But then came the necromantic nostalgia of Harry Potter and, as if by magic, an unemployed single parent living in Edinburgh became one of the most potent forces for social change since Marx, Spencer and the microchip.
Last week, Young Tom came back from a sleepover declaring that Maurice's mum was "brilliant at Harry Potter". Evidently, to be brill at Potter isn't to understand how Jo Rowling has become a major player in contemporary marketing, or even to shell out for all Hogwarts's merchandising. No, it's to excel at all the voices, Stephen Fry fashion.
Maurice's mum, a designer of websites by day, does a Hagrid that could bring tears to the eyes of Jeremy Paxman and her Voldemort is said to be even more scary than the sight ofMargaret Thatcher kissing a newborn baby.
Personally, I have no wish to get involved in competitive histrionics with fellow parents. Books are a private dialogue between author and reader. Moreover, the day when a child masters the art of silent reading is a blessed one. I can remember the tedium of reading round the class at school with Bacon, Banerjee and Box taking us one syll-a-ble-at-a-time through deathless prose.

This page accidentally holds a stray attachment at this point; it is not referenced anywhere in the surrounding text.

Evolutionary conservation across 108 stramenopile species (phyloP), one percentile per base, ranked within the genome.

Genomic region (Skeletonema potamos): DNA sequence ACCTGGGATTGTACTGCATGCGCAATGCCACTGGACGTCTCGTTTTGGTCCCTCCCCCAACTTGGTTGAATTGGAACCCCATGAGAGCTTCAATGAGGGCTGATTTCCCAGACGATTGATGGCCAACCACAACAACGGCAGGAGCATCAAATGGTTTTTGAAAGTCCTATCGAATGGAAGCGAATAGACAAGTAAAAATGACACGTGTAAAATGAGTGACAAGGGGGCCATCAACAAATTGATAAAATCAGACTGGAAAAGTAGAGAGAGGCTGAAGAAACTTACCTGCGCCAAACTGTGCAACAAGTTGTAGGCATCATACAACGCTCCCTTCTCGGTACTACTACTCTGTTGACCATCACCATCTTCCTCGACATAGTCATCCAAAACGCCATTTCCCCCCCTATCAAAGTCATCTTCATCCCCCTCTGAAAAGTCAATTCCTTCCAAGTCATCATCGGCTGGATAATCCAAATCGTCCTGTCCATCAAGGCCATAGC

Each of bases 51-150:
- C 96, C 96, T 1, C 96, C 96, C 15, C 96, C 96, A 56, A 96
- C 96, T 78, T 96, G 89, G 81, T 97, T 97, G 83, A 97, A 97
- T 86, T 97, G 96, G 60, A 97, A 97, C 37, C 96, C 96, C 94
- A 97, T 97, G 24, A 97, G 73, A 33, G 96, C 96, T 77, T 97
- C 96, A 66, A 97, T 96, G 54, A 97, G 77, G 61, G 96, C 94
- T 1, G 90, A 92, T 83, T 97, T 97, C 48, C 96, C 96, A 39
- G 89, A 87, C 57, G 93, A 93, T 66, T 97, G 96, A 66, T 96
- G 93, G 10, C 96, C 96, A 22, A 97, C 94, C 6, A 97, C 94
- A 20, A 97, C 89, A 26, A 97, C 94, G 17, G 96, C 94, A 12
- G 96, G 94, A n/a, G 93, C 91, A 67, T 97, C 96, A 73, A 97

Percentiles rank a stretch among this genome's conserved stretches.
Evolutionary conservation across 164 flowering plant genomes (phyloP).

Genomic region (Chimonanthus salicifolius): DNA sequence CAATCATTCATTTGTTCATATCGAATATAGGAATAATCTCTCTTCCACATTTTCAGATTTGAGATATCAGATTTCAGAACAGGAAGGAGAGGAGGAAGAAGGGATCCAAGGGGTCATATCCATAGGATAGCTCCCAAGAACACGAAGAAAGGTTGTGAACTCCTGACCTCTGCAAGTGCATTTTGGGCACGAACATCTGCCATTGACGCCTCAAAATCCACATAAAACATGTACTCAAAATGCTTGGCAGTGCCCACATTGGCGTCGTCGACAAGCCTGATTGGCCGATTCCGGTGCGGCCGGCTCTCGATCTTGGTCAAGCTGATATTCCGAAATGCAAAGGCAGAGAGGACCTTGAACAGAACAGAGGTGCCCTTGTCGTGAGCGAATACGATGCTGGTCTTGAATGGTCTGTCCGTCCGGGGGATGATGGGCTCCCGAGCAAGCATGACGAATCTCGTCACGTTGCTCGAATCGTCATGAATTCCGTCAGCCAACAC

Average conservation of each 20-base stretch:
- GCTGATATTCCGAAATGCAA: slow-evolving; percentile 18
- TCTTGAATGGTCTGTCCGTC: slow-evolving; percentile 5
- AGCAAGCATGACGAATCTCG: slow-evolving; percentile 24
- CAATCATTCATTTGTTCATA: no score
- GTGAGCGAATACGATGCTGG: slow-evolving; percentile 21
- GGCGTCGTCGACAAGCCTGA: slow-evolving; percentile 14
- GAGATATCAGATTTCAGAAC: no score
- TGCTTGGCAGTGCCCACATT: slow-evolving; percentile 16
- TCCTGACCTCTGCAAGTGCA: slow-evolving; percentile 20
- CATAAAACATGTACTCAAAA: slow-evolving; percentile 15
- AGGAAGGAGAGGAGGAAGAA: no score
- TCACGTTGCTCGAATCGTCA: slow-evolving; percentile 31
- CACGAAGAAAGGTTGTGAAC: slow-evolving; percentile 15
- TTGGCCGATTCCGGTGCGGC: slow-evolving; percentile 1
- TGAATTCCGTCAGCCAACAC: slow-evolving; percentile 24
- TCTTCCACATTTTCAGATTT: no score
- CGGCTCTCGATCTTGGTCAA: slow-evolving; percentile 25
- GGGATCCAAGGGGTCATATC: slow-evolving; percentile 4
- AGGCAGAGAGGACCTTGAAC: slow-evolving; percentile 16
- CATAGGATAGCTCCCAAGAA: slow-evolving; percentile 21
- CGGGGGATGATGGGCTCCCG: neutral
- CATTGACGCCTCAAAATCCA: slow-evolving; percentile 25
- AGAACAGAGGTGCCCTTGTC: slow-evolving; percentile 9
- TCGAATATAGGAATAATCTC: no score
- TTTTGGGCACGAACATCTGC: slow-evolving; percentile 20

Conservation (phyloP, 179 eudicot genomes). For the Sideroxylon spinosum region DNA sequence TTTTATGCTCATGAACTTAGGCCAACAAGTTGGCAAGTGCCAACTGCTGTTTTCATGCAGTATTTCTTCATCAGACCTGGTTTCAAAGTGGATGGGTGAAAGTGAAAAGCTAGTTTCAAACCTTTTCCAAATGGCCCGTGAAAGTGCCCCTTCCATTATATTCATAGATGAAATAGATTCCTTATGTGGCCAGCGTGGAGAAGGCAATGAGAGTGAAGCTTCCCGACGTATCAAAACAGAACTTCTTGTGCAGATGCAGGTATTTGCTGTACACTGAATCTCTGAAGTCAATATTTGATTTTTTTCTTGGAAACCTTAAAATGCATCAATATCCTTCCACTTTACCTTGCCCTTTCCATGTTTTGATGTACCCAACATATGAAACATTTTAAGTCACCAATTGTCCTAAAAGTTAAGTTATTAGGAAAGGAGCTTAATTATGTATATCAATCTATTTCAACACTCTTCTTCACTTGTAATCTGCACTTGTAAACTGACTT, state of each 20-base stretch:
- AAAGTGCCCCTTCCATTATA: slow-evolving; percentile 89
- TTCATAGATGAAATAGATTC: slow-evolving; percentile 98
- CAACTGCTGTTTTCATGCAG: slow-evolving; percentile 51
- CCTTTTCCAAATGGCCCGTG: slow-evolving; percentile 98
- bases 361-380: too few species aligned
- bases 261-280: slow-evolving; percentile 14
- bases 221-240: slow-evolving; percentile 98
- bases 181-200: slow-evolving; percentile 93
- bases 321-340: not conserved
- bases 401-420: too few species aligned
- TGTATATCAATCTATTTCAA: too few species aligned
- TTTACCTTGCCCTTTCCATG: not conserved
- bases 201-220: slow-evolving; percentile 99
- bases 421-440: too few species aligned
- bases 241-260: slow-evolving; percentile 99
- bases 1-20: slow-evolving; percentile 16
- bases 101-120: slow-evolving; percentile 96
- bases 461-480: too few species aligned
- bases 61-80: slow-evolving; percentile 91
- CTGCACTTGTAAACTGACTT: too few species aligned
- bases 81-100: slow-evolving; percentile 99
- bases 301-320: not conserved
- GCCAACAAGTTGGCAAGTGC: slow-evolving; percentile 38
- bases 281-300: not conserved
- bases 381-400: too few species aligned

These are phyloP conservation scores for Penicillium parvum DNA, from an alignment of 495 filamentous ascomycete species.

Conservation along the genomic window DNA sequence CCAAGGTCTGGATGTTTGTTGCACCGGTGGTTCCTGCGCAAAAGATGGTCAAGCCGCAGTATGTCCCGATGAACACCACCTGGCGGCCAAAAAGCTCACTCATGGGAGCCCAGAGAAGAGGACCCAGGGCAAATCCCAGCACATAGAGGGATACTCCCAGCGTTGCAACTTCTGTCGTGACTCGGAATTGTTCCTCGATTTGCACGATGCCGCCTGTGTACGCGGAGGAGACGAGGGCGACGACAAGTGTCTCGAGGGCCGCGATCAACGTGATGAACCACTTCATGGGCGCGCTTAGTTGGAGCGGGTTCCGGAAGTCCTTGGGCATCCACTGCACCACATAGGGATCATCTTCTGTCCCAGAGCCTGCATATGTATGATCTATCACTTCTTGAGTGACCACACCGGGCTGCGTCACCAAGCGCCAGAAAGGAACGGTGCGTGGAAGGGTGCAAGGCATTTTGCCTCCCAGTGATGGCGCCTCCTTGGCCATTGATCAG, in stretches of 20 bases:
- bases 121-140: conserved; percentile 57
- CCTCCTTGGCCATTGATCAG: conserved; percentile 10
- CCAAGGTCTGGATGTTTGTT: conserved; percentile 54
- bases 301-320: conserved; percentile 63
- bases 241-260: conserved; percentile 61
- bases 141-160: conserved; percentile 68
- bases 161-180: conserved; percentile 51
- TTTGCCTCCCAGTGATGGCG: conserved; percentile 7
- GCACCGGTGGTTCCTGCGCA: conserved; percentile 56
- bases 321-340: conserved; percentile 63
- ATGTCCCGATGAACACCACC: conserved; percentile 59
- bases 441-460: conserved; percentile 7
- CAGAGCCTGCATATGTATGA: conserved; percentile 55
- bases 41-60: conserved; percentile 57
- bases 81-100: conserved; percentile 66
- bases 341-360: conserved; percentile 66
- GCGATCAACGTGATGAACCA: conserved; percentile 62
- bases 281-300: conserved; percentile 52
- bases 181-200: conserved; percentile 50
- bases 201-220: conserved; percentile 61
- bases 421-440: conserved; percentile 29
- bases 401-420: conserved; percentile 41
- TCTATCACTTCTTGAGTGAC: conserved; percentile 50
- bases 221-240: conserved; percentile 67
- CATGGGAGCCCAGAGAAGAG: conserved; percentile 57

Within minutes half the class had switched off in boredom while the swots were surreptitiously reading ahead. Orwell became awful and Trollope tripe as the gems of English literature became a turgid exercise to make sure everyone had at least seen the set text. Prose fiction, unlike poetry and drama, is not intended to be read out loud. No one enjoys it except for the class show-off which is what Fry admits he was and what Maurice's mother has proved herself to be. Personally, I don't care how good she is at Slitherin the night away, my Muggles are private. This is one dad who's staying mum.